“A lie which is half a truth is ever the blackest of lies”.
        Alfred Lord Tennyson

    1. Yeah, you’d think a real news outlet headline would say something like:

      “City Manager Involved In Possible DUI Accident”

      or:

      “The Curious Case of the Disappearing Drunk”

      Notice how this squalid rag ignores FFFF that broke the story?

    2. The sergeant went as far as to conduct a field sobriety test, but then determined that a breathalyzer test was unecessary, even after smelling alcohol fumes coming from Felz? I can’t imagine an average citizen getting the same kind of break. But it makes me wonder — what is the legal criteria for determining if a breathalyzer is in order? Is it only if the suspect fails a field sobriety test?

      1. It varies. No law or policy dictates that. DUI savy officers don’t ever use a PAS device in the field. They do FST’s and know right away if the person if near .08. They make the arrest, go to the station to book, and offer blood or breath to the bad guy. The choice is made by the bad guy, and they are booked, reports done, end of story. If they refuse blood or breath, they can still be charged based the FST’s and the report, but their license is suspended for 1 year no matter what now. A PAS is used many times in the field to confirm the level of DUI, but the PAS (preliminary alcohol screening device) is just another FST, and nothing more. The video from the scene would show if the PAS was used or not.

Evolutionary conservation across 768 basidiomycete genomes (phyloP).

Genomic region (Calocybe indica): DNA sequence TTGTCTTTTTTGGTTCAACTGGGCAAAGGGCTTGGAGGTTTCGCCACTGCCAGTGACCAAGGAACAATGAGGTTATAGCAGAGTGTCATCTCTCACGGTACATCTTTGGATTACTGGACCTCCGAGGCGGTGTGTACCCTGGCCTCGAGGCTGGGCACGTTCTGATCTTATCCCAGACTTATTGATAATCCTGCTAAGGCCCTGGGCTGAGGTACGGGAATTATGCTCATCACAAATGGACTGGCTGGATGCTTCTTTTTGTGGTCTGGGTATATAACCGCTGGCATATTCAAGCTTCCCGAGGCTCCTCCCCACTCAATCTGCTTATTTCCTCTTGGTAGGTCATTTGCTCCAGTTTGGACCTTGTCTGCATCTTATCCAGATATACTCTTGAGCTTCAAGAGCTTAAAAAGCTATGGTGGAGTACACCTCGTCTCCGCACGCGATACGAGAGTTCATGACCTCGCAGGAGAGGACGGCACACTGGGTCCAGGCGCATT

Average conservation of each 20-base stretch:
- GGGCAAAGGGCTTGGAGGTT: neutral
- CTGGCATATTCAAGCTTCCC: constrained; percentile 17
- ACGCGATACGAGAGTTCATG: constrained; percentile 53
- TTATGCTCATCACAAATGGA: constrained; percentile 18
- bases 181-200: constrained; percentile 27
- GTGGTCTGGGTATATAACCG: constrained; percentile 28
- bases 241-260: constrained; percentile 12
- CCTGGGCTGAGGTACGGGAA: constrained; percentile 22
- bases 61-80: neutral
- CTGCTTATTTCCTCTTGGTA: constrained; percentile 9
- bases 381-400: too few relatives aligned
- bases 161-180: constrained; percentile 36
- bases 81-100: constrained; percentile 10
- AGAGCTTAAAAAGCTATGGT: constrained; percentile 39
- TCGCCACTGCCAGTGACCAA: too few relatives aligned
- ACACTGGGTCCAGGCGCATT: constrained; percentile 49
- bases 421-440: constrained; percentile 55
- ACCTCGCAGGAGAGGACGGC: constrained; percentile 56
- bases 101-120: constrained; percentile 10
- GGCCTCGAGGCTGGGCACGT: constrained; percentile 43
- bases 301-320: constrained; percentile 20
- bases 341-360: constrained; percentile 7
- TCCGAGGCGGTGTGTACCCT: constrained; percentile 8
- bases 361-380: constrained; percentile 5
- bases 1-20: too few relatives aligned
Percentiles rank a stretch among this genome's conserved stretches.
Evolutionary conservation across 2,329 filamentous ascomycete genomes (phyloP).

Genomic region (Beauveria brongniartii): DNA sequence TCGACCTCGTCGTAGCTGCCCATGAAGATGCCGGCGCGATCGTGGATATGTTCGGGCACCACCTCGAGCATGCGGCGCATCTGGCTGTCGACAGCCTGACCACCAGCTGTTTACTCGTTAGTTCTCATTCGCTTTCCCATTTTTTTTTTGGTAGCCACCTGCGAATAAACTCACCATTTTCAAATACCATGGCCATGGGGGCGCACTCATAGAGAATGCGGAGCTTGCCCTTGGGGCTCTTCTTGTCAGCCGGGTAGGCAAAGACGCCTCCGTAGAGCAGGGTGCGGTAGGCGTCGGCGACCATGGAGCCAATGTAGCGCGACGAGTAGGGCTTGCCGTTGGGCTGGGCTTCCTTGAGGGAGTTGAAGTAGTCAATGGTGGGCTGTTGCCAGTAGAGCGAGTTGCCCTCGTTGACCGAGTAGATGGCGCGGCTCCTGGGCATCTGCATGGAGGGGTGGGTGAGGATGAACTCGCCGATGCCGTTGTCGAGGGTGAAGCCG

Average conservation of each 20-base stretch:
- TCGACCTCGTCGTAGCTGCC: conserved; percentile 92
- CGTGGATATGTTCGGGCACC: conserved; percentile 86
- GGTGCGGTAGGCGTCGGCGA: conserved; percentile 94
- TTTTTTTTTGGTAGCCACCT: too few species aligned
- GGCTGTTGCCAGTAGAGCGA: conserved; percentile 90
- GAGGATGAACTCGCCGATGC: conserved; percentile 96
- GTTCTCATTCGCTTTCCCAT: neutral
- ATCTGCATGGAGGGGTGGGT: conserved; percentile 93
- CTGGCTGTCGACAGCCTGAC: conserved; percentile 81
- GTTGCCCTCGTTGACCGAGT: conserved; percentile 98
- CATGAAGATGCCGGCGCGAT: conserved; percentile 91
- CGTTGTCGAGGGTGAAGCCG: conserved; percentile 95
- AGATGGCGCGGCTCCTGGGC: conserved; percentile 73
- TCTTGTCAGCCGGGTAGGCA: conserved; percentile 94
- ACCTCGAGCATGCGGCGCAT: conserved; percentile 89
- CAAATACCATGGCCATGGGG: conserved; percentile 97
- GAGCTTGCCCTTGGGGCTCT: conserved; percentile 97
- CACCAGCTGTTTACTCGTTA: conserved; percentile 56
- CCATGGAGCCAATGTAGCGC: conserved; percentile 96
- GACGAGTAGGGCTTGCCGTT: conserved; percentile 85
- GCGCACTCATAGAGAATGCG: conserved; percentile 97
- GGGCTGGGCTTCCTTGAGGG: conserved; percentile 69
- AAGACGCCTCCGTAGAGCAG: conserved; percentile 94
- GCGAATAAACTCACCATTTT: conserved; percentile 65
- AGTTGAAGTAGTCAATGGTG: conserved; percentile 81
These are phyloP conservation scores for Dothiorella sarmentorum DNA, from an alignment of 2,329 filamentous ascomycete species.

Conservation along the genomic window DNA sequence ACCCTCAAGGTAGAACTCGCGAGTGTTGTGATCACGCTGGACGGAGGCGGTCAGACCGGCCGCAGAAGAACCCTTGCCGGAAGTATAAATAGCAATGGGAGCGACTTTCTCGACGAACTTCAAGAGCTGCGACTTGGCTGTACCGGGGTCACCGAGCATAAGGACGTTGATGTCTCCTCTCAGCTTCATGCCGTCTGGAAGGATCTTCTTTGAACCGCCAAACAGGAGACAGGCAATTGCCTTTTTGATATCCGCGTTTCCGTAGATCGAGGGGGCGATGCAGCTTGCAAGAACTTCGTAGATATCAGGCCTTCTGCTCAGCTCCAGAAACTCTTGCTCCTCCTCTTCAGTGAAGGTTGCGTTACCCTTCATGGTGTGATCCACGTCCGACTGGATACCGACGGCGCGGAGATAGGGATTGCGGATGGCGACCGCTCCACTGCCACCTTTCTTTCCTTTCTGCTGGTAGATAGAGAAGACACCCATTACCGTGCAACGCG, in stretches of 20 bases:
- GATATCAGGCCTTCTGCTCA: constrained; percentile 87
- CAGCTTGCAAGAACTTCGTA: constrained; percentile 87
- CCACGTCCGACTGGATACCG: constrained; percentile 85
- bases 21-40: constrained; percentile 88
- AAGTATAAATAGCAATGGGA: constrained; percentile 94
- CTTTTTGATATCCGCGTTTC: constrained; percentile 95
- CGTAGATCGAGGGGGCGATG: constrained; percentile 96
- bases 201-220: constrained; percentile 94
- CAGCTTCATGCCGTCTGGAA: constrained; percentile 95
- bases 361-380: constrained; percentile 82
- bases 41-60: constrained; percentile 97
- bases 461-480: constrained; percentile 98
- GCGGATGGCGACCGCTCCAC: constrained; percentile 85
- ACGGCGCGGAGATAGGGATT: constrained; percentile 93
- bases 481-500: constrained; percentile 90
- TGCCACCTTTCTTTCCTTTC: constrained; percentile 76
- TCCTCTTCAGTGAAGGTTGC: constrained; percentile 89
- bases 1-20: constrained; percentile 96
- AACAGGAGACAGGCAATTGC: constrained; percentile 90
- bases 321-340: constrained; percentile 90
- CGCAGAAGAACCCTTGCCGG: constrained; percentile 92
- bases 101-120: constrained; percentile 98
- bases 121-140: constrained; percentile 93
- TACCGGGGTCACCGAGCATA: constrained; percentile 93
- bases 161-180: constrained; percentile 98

1. We are not all “gents” but thank anyway.

      I can’t imagine anyone not pleased to see this wonderful operation return to form.

      1. It’s not the same FFFF though. I used to be the only shit talker LOL. Now that’s all everyone does here. LOL

        1. That’s because it’s cool to be a troll now. Seen South Park lately? Should I just call you Skankhunt42?
          But whatever, troll away.

    2. Gustavo, i assume that you and I do not agree with the guys al ot of the time ,but I am extremely happy that they are back. No one calls them out like FFFF. When they have called me out, they have almost always been correct.

  3. Shooting people in the back, blogging anonymously? Yay!
    Let the good times roll from Pomonas “Finest” reaching for waistband! LOL!